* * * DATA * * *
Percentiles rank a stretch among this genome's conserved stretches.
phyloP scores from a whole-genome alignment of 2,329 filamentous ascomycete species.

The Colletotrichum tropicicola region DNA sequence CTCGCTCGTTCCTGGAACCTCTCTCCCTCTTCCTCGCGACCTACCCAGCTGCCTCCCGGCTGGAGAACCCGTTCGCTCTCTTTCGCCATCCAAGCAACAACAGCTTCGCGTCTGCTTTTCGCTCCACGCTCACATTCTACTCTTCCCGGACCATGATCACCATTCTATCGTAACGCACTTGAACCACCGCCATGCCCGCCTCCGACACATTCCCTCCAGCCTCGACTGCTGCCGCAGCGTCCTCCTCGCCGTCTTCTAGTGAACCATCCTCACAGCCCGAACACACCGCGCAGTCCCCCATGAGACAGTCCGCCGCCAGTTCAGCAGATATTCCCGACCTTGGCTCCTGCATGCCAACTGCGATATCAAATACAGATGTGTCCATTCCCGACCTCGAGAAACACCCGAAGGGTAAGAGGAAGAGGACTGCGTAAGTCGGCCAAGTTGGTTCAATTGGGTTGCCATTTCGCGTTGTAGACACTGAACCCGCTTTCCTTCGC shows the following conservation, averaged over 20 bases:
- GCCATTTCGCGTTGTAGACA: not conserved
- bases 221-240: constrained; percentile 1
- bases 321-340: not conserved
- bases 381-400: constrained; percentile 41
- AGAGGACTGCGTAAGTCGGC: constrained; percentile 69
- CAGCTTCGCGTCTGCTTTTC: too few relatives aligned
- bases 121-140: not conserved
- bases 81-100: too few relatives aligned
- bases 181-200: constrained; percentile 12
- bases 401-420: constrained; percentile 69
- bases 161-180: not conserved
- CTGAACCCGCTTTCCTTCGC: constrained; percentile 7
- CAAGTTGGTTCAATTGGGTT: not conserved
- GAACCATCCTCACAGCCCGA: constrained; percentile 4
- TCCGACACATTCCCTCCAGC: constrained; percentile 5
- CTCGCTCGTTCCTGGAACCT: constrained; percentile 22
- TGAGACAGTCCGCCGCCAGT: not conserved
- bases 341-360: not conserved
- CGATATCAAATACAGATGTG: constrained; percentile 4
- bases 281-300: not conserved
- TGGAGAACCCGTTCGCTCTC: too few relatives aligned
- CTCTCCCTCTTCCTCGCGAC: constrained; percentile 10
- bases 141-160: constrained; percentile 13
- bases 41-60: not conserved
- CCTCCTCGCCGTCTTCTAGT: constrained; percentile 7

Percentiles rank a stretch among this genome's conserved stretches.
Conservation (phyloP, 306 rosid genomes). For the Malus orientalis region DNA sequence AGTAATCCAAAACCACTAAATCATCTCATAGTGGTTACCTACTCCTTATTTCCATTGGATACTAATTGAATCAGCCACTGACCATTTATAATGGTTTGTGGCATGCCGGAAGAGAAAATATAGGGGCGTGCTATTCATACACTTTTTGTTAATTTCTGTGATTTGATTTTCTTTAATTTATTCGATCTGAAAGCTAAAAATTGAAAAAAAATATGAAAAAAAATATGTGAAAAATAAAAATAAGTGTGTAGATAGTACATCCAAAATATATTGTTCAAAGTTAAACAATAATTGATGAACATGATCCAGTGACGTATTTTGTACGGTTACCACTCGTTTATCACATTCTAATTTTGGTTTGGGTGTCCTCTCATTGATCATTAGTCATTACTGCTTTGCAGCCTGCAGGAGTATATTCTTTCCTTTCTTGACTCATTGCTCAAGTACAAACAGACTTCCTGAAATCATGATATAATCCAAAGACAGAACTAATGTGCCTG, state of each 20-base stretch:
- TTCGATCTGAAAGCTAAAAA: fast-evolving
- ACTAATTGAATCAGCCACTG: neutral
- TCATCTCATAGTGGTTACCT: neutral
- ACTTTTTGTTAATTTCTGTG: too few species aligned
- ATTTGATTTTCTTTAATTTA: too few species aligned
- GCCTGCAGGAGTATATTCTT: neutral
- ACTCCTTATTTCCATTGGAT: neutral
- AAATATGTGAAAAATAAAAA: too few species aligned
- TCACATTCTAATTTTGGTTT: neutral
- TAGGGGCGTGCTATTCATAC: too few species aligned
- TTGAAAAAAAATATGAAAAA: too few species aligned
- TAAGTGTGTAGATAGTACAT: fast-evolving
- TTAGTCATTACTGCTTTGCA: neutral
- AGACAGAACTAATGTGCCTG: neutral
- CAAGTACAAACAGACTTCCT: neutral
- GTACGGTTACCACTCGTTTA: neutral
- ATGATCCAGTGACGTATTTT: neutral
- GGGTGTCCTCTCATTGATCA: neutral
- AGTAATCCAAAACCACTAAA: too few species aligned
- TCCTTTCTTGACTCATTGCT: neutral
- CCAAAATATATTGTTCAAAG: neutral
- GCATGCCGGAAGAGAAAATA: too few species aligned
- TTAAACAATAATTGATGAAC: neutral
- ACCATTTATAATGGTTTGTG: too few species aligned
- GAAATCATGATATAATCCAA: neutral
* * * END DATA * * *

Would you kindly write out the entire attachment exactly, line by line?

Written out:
Percentiles rank a stretch among this genome's conserved stretches.
phyloP scores from a whole-genome alignment of 2,329 filamentous ascomycete species.

The Colletotrichum tropicicola region DNA sequence CTCGCTCGTTCCTGGAACCTCTCTCCCTCTTCCTCGCGACCTACCCAGCTGCCTCCCGGCTGGAGAACCCGTTCGCTCTCTTTCGCCATCCAAGCAACAACAGCTTCGCGTCTGCTTTTCGCTCCACGCTCACATTCTACTCTTCCCGGACCATGATCACCATTCTATCGTAACGCACTTGAACCACCGCCATGCCCGCCTCCGACACATTCCCTCCAGCCTCGACTGCTGCCGCAGCGTCCTCCTCGCCGTCTTCTAGTGAACCATCCTCACAGCCCGAACACACCGCGCAGTCCCCCATGAGACAGTCCGCCGCCAGTTCAGCAGATATTCCCGACCTTGGCTCCTGCATGCCAACTGCGATATCAAATACAGATGTGTCCATTCCCGACCTCGAGAAACACCCGAAGGGTAAGAGGAAGAGGACTGCGTAAGTCGGCCAAGTTGGTTCAATTGGGTTGCCATTTCGCGTTGTAGACACTGAACCCGCTTTCCTTCGC shows the following conservation, averaged over 20 bases:
- GCCATTTCGCGTTGTAGACA: not conserved
- bases 221-240: constrained; percentile 1
- bases 321-340: not conserved
- bases 381-400: constrained; percentile 41
- AGAGGACTGCGTAAGTCGGC: constrained; percentile 69
- CAGCTTCGCGTCTGCTTTTC: too few relatives aligned
- bases 121-140: not conserved
- bases 81-100: too few relatives aligned
- bases 181-200: constrained; percentile 12
- bases 401-420: constrained; percentile 69
- bases 161-180: not conserved
- CTGAACCCGCTTTCCTTCGC: constrained; percentile 7
- CAAGTTGGTTCAATTGGGTT: not conserved
- GAACCATCCTCACAGCCCGA: constrained; percentile 4
- TCCGACACATTCCCTCCAGC: constrained; percentile 5
- CTCGCTCGTTCCTGGAACCT: constrained; percentile 22
- TGAGACAGTCCGCCGCCAGT: not conserved
- bases 341-360: not conserved
- CGATATCAAATACAGATGTG: constrained; percentile 4
- bases 281-300: not conserved
- TGGAGAACCCGTTCGCTCTC: too few relatives aligned
- CTCTCCCTCTTCCTCGCGAC: constrained; percentile 10
- bases 141-160: constrained; percentile 13
- bases 41-60: not conserved
- CCTCCTCGCCGTCTTCTAGT: constrained; percentile 7

Percentiles rank a stretch among this genome's conserved stretches.
Conservation (phyloP, 306 rosid genomes). For the Malus orientalis region DNA sequence AGTAATCCAAAACCACTAAATCATCTCATAGTGGTTACCTACTCCTTATTTCCATTGGATACTAATTGAATCAGCCACTGACCATTTATAATGGTTTGTGGCATGCCGGAAGAGAAAATATAGGGGCGTGCTATTCATACACTTTTTGTTAATTTCTGTGATTTGATTTTCTTTAATTTATTCGATCTGAAAGCTAAAAATTGAAAAAAAATATGAAAAAAAATATGTGAAAAATAAAAATAAGTGTGTAGATAGTACATCCAAAATATATTGTTCAAAGTTAAACAATAATTGATGAACATGATCCAGTGACGTATTTTGTACGGTTACCACTCGTTTATCACATTCTAATTTTGGTTTGGGTGTCCTCTCATTGATCATTAGTCATTACTGCTTTGCAGCCTGCAGGAGTATATTCTTTCCTTTCTTGACTCATTGCTCAAGTACAAACAGACTTCCTGAAATCATGATATAATCCAAAGACAGAACTAATGTGCCTG, state of each 20-base stretch:
- TTCGATCTGAAAGCTAAAAA: fast-evolving
- ACTAATTGAATCAGCCACTG: neutral
- TCATCTCATAGTGGTTACCT: neutral
- ACTTTTTGTTAATTTCTGTG: too few species aligned
- ATTTGATTTTCTTTAATTTA: too few species aligned
- GCCTGCAGGAGTATATTCTT: neutral
- ACTCCTTATTTCCATTGGAT: neutral
- AAATATGTGAAAAATAAAAA: too few species aligned
- TCACATTCTAATTTTGGTTT: neutral
- TAGGGGCGTGCTATTCATAC: too few species aligned
- TTGAAAAAAAATATGAAAAA: too few species aligned
- TAAGTGTGTAGATAGTACAT: fast-evolving
- TTAGTCATTACTGCTTTGCA: neutral
- AGACAGAACTAATGTGCCTG: neutral
- CAAGTACAAACAGACTTCCT: neutral
- GTACGGTTACCACTCGTTTA: neutral
- ATGATCCAGTGACGTATTTT: neutral
- GGGTGTCCTCTCATTGATCA: neutral
- AGTAATCCAAAACCACTAAA: too few species aligned
- TCCTTTCTTGACTCATTGCT: neutral
- CCAAAATATATTGTTCAAAG: neutral
- GCATGCCGGAAGAGAAAATA: too few species aligned
- TTAAACAATAATTGATGAAC: neutral
- ACCATTTATAATGGTTTGTG: too few species aligned
- GAAATCATGATATAATCCAA: neutral